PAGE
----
An Italian angler could soon be a new world record holder after reeling in a massive catfish from the flooded Po River.
“Everything started as a normal day of fishing, Alessandro Biancardi, a pro fisherman with MADCAT fishing team, said in a May 31 release.
Biancardi set out solo onto the Po River — which runs across northern Italy — in a small fishing boat and started probing the muddy waters with a rod and reel, he said. A few casts later, something big and powerful bit down on his hook.
“The fish stood still some seconds before starting a very complicated fight,” he said, having to battle the fish, as well as strong currents and debris in the swollen river.
Though he could feel its strength, he didn’t catch a glimpse of the beast until 40 minutes into the struggle, Biancardi said. The sight of it jolted him.
It was a Wels catfish more than 9 feet long, according to the release.
“When it surfaced for the first time, I really realized that I hooked a monster, adrenaline started pumping hard and the fear of losing it almost sent me into a panic,” he said. “I was alone facing the biggest catfish I ever seen in 23 years.”
He tried grabbing the fish by hand, but it was too powerful.
Biancardi maneuvered to shallow water with his prize in tow and climbed out onto the shore, he said. With the help of solid footing, he finished the fight.
“I called my friend Marco to reach me and to warn the guys … I was sure that the fish I caught was special,” Biancardi said.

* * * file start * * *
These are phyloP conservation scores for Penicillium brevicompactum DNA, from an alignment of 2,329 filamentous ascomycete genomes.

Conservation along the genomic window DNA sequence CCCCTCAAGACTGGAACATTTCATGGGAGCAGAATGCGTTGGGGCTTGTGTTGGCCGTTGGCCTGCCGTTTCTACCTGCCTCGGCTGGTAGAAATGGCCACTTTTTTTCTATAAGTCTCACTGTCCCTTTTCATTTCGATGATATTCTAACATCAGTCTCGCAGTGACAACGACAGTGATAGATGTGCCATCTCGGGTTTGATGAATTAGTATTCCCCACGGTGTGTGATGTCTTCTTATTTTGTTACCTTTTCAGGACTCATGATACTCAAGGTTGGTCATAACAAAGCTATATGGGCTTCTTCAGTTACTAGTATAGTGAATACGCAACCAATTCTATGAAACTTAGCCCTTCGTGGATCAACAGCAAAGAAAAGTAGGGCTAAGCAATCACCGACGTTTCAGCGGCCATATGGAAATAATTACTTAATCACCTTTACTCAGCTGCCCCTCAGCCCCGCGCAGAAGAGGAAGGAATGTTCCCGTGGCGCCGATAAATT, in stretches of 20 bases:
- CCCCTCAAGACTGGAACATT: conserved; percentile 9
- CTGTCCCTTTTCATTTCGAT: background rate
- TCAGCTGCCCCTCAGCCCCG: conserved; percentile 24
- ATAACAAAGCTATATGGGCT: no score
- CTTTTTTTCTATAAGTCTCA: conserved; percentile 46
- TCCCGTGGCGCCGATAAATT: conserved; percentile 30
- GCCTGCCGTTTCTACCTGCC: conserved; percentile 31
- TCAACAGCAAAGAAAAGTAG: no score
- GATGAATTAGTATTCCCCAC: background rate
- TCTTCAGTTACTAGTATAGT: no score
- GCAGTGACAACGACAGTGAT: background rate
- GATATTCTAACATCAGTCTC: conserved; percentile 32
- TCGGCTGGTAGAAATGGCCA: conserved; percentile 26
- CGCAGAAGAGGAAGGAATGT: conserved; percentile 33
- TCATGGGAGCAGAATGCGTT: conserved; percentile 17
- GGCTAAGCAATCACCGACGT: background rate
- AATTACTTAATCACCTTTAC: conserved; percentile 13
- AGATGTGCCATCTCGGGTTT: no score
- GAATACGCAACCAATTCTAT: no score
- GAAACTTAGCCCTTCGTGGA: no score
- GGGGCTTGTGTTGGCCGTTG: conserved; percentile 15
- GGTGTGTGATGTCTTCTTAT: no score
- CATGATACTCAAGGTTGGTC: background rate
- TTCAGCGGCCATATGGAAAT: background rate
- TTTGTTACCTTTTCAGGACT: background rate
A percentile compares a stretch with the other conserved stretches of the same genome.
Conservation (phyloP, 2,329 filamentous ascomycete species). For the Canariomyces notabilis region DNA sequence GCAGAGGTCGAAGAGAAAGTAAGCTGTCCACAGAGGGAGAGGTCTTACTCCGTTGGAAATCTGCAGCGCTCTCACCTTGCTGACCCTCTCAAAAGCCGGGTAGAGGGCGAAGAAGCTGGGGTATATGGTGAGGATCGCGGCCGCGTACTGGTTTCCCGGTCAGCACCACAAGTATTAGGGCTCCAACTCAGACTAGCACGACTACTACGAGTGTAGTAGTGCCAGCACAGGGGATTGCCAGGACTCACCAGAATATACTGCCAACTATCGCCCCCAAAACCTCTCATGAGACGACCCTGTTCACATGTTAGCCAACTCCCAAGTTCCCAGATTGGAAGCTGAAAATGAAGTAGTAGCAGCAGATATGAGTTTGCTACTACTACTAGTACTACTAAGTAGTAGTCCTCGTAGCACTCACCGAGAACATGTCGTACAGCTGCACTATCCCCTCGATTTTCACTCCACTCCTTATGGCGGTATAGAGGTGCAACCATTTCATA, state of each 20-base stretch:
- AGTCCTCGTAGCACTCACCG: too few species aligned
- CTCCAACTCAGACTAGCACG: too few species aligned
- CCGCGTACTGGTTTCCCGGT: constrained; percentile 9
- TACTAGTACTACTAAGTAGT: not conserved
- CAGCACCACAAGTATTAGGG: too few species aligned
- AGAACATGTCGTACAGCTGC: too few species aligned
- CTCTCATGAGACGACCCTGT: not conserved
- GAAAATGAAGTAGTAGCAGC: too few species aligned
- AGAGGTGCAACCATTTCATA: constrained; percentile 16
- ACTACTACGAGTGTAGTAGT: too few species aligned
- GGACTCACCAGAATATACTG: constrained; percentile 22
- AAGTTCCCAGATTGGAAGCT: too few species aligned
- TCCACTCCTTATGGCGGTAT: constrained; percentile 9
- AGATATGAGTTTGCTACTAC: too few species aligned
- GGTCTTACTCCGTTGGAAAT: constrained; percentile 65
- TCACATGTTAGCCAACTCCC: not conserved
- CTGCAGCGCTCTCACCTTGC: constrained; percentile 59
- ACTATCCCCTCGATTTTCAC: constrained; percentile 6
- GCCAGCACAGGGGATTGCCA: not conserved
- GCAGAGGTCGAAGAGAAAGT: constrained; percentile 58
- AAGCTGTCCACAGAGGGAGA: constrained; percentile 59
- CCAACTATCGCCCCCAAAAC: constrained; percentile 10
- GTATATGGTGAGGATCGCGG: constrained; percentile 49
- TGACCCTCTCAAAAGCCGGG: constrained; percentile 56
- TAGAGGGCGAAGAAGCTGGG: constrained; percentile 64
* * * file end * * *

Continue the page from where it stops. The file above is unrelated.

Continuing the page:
The current record recognized by the International Game Fish Association is held by two German anglers who reeled in a catfish the measured 281cm in April, this one is 4 centimeters longer, Outdoor Life reported. That one too was caught on the Po River, according to Angling Times.
We will never know, however, how much Biancardi’s fish’s weighed, as he very considerately let it go before it could be put on a scale.
“I was very curious about the weight but I feared to stress too much that rare specimen so I decided to safely release it, hoping it could give another angler the same joy he gave to me,” he said.
An official measurement of Biancardi’s fish was taken with 10 witnesses present, the release said.
The documentation was sent to the IGFA to be certified. It qualifies to beat the IGFA’s new catch-and-release length record but not the 2010 record for weight, Field and Stream reported.